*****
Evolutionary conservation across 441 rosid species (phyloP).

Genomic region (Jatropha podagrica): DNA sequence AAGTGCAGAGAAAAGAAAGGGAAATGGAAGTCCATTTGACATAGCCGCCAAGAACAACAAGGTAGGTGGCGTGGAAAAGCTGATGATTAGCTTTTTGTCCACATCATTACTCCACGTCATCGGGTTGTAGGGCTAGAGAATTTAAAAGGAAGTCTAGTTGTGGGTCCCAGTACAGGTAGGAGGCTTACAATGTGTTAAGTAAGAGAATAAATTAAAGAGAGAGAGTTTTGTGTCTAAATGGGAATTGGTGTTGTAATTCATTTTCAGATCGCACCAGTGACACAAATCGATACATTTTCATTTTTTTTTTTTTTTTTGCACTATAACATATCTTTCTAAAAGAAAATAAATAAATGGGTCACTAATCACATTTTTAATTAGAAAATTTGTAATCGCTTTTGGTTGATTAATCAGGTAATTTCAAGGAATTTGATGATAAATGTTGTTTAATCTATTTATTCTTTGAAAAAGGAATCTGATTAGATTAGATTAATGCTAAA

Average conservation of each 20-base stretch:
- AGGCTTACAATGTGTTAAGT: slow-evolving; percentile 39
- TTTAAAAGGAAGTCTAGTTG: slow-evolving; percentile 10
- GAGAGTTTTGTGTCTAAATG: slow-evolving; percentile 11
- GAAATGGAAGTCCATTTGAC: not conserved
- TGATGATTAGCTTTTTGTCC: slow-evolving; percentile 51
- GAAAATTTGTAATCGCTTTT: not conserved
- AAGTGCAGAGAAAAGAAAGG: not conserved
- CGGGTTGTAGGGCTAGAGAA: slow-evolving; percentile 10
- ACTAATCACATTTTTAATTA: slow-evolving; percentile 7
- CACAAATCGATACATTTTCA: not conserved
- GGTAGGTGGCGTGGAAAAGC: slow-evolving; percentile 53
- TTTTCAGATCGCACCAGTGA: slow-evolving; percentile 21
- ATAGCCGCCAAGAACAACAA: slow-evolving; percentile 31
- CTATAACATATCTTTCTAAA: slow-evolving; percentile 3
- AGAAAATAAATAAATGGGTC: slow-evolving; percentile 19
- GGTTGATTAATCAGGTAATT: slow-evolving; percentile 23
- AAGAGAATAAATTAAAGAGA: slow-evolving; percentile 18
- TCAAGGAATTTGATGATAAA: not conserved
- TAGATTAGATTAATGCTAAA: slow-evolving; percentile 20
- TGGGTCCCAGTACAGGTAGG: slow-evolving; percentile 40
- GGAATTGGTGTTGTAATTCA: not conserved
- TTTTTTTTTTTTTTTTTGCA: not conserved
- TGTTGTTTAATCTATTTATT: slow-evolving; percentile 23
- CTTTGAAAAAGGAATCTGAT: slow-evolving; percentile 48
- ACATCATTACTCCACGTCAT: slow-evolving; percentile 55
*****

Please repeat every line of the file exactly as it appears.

Evolutionary conservation across 441 rosid species (phyloP).

Genomic region (Jatropha podagrica): DNA sequence AAGTGCAGAGAAAAGAAAGGGAAATGGAAGTCCATTTGACATAGCCGCCAAGAACAACAAGGTAGGTGGCGTGGAAAAGCTGATGATTAGCTTTTTGTCCACATCATTACTCCACGTCATCGGGTTGTAGGGCTAGAGAATTTAAAAGGAAGTCTAGTTGTGGGTCCCAGTACAGGTAGGAGGCTTACAATGTGTTAAGTAAGAGAATAAATTAAAGAGAGAGAGTTTTGTGTCTAAATGGGAATTGGTGTTGTAATTCATTTTCAGATCGCACCAGTGACACAAATCGATACATTTTCATTTTTTTTTTTTTTTTTGCACTATAACATATCTTTCTAAAAGAAAATAAATAAATGGGTCACTAATCACATTTTTAATTAGAAAATTTGTAATCGCTTTTGGTTGATTAATCAGGTAATTTCAAGGAATTTGATGATAAATGTTGTTTAATCTATTTATTCTTTGAAAAAGGAATCTGATTAGATTAGATTAATGCTAAA

Average conservation of each 20-base stretch:
- AGGCTTACAATGTGTTAAGT: slow-evolving; percentile 39
- TTTAAAAGGAAGTCTAGTTG: slow-evolving; percentile 10
- GAGAGTTTTGTGTCTAAATG: slow-evolving; percentile 11
- GAAATGGAAGTCCATTTGAC: not conserved
- TGATGATTAGCTTTTTGTCC: slow-evolving; percentile 51
- GAAAATTTGTAATCGCTTTT: not conserved
- AAGTGCAGAGAAAAGAAAGG: not conserved
- CGGGTTGTAGGGCTAGAGAA: slow-evolving; percentile 10
- ACTAATCACATTTTTAATTA: slow-evolving; percentile 7
- CACAAATCGATACATTTTCA: not conserved
- GGTAGGTGGCGTGGAAAAGC: slow-evolving; percentile 53
- TTTTCAGATCGCACCAGTGA: slow-evolving; percentile 21
- ATAGCCGCCAAGAACAACAA: slow-evolving; percentile 31
- CTATAACATATCTTTCTAAA: slow-evolving; percentile 3
- AGAAAATAAATAAATGGGTC: slow-evolving; percentile 19
- GGTTGATTAATCAGGTAATT: slow-evolving; percentile 23
- AAGAGAATAAATTAAAGAGA: slow-evolving; percentile 18
- TCAAGGAATTTGATGATAAA: not conserved
- TAGATTAGATTAATGCTAAA: slow-evolving; percentile 20
- TGGGTCCCAGTACAGGTAGG: slow-evolving; percentile 40
- GGAATTGGTGTTGTAATTCA: not conserved
- TTTTTTTTTTTTTTTTTGCA: not conserved
- TGTTGTTTAATCTATTTATT: slow-evolving; percentile 23
- CTTTGAAAAAGGAATCTGAT: slow-evolving; percentile 48
- ACATCATTACTCCACGTCAT: slow-evolving; percentile 55